Are the Lions a legitimate threat to finish above any of the big three in the WCC standings? Maybe not, but on paper they look like the best bet.

3. WCC tournament staying in Las Vegas

In May, the West Coast Conference announced that it had signed a new deal keeping the league’s men’s and women’s postseason tournaments at Orleans Arena in Las Vegas through the 2019 season. The tournament has been played at the venue in every season since 2009, where it’s been won by Gonzaga in six of those eight years (Saint Mary’s captured the other two crowns).

There had been talk that the tournament might be moving to MGM Grand Garden Arena, where the Pac-12 had played its championship for the last four years, but guarantees of a new high-definition video board as well as additional LED lighting and three-sided shot clocks viewable from each seat was all it took to convince the WCC to stick around.



Nigel Williams-Goss (Washington)

Jordan Mathews (California)


L.J. Rose (Houston)


Chris Reyes (Utah)

Eric Cooper (Nevada)

Loyola Marymount

Stefan Jovanovic (Hawaii)

Trevor Manuel (Oregon)


Franklin Porter (Saint Mary’s)


TySean Powell (Duquesne)

Miles Reynolds (Saint Louis)

San Diego

Isaian Pineiro (Portland State)

Isaiah Wright (Utah)


Saint Mary’s

Franklin Porter (Portland)


Jordan Chatman (Boston College)

Jake Toolson (Utah Valley)

Cory Calvert


Jamani Spencer (WPI – Division III)

Atif Russell (Houston Baptist)

A.J. John (UC Davis)

Shawn Olden (New Mexico Junior College)

San Francisco

Uche Ofoegbu (UNLV)

Devin Watson (San Diego State)

Santa Clara

Bryson Lockley (Panola Junior College)

Brendyn Taylor

Loyola Marymount

Matt Hayes


Jason Todd (Cal Baptist – Division II)

San Diego

Ryan Woolridge (North Texas)

Marcus Harris (Sam Houston State)

Brandon Perry (Lewis & Clark – Division III)

Vasa Pusica (Northeastern)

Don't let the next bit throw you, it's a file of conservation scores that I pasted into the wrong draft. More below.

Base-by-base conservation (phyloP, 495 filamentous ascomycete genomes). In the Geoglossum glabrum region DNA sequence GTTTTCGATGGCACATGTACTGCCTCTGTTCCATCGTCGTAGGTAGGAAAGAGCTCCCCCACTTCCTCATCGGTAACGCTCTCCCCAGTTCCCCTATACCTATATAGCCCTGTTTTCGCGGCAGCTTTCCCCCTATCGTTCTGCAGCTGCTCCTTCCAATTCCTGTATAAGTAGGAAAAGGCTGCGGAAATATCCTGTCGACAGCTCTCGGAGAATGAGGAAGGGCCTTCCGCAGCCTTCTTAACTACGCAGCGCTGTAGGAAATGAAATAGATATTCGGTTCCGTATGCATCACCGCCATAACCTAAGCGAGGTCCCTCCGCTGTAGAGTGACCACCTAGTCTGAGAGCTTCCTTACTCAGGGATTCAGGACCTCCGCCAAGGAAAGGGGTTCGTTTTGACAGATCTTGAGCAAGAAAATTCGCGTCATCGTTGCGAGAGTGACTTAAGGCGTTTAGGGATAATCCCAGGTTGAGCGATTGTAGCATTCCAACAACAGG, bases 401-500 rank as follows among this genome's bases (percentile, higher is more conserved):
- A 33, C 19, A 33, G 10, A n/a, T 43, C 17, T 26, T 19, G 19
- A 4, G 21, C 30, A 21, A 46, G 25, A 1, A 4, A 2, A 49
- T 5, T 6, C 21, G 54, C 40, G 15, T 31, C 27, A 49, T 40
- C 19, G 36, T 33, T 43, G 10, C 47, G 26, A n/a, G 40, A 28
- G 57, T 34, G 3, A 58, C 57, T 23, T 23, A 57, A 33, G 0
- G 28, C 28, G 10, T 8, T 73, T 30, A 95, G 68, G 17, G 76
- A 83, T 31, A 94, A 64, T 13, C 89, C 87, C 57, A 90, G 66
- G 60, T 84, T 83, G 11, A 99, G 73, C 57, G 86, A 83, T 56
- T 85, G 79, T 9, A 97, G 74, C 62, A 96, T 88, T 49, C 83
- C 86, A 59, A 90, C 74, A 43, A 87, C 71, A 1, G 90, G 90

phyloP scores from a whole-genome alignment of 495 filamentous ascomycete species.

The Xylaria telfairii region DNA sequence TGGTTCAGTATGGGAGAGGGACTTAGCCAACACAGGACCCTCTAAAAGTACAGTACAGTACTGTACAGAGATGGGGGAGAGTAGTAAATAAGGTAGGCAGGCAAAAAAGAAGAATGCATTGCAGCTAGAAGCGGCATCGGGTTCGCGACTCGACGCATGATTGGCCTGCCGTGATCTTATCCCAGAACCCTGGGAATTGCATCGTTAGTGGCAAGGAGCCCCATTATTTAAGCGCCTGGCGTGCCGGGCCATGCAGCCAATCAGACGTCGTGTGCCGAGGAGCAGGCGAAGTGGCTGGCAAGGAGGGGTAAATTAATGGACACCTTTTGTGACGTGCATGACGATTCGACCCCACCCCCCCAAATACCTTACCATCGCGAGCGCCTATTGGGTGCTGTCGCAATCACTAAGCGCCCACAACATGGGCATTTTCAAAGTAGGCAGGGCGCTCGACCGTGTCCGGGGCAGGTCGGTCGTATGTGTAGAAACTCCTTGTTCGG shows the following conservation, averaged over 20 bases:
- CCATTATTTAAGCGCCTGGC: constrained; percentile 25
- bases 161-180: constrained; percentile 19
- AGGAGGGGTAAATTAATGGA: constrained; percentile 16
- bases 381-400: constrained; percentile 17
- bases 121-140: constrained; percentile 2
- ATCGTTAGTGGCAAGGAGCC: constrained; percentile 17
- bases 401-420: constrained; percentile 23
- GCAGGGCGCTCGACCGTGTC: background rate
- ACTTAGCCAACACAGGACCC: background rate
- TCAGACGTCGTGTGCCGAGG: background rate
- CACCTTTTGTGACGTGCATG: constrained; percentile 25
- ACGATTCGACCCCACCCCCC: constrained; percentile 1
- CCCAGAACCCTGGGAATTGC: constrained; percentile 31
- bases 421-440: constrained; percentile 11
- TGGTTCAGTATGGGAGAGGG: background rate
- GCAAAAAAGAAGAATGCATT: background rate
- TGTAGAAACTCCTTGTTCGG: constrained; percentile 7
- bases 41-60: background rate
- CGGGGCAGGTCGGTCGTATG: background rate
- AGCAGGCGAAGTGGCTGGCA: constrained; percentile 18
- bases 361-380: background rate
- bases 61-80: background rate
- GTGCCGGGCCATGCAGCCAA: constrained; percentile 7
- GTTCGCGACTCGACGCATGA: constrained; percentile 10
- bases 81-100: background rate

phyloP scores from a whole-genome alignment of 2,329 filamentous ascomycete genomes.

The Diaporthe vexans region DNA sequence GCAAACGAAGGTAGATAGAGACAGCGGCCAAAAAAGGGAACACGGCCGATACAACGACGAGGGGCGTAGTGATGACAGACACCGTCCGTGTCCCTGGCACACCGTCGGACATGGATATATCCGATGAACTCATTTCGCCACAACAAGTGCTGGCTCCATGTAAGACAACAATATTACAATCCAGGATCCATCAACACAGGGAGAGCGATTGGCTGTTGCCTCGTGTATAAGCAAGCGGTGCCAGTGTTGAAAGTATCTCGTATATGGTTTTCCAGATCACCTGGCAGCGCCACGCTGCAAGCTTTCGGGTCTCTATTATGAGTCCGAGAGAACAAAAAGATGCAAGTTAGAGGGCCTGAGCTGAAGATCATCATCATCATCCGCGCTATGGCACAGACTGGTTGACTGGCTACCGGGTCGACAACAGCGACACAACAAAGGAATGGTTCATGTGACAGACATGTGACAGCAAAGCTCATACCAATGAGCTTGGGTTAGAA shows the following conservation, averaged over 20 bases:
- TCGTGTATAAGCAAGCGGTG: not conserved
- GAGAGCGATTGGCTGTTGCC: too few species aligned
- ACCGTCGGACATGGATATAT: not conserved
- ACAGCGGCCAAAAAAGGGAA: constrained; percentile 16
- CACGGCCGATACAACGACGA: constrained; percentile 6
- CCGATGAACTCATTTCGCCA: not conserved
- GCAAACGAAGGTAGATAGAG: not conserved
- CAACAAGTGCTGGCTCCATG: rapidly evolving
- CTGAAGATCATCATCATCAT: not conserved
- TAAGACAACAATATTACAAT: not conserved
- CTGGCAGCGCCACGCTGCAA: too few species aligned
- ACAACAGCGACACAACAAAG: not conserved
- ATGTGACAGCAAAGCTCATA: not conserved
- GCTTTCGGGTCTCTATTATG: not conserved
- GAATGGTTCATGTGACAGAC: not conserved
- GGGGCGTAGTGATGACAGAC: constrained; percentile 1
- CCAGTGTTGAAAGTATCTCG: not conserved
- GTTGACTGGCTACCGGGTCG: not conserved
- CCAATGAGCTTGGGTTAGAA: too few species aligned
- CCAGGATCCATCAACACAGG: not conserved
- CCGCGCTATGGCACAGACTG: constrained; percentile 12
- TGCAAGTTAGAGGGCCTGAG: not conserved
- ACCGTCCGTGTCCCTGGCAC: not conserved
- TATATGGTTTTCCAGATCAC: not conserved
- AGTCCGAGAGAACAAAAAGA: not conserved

1. Gonzaga – The Zags are still the unquestioned top dogs in the WCC, but this might be the toughest test they’ve had to win at least a share of the league title since Saint Mary’s finished a game ahead of them in the standings back in 2012.

2. Saint Mary’s – There’s no reason for Saint Mary’s not to be a player on the national scene for the first time since Matthew Dellavedova left the West Coast for Cleveland.

3. BYU – The loss of triple-double king Kyle Collinsworth and leading scorer Chase Fischer are huge blows, as was the unexpected transfer for Jordan Chatman, but getting T.J. Haws, Eric Mika and Payton Dastrup back after two-year missions should keep the Cougars competitive.

4. Loyola Marymount – The Lions should have a legitimate shot at finishing with an overall record above .500 for the first time since 2011-12.

5. Pepperdine – The perennial conference underachievers will have to try and surprise the rest of the league after Marty Wilson appeared to have missed out on making a move with a loaded roster.

6. Santa Clara – Don’t be surprised if Herb Sendek makes a bit of a move with the Broncos right out of the gate. He should be able to work up some excitement with 20.6 point per game scorer Jared Brownridge back in the fold.

7. Portland – Alec Wintering might be the best point guard in the conference, and there’s no question that the Pilots can put up points, but instilling some degree of defensive toughness is task No. 1 for new coach Terry Porter.

8. San Francisco – Former Columbia coach Kyle Smith inherits a team whose two best returning players — Devin Watson and Uche Ofoegbu — opted to transfer rather than stick around and see what he’s all about.

9. Pacific – Life in the WCC has not been kind to the Tigers thus far, but new coach Damon Stoudamire has a solid nucleus for the future to build around.

10. San Diego – The Toreros are going to have to throw some freshmen big men directly into the fire this season, which is a scary thought for a team that won just four conference games last year.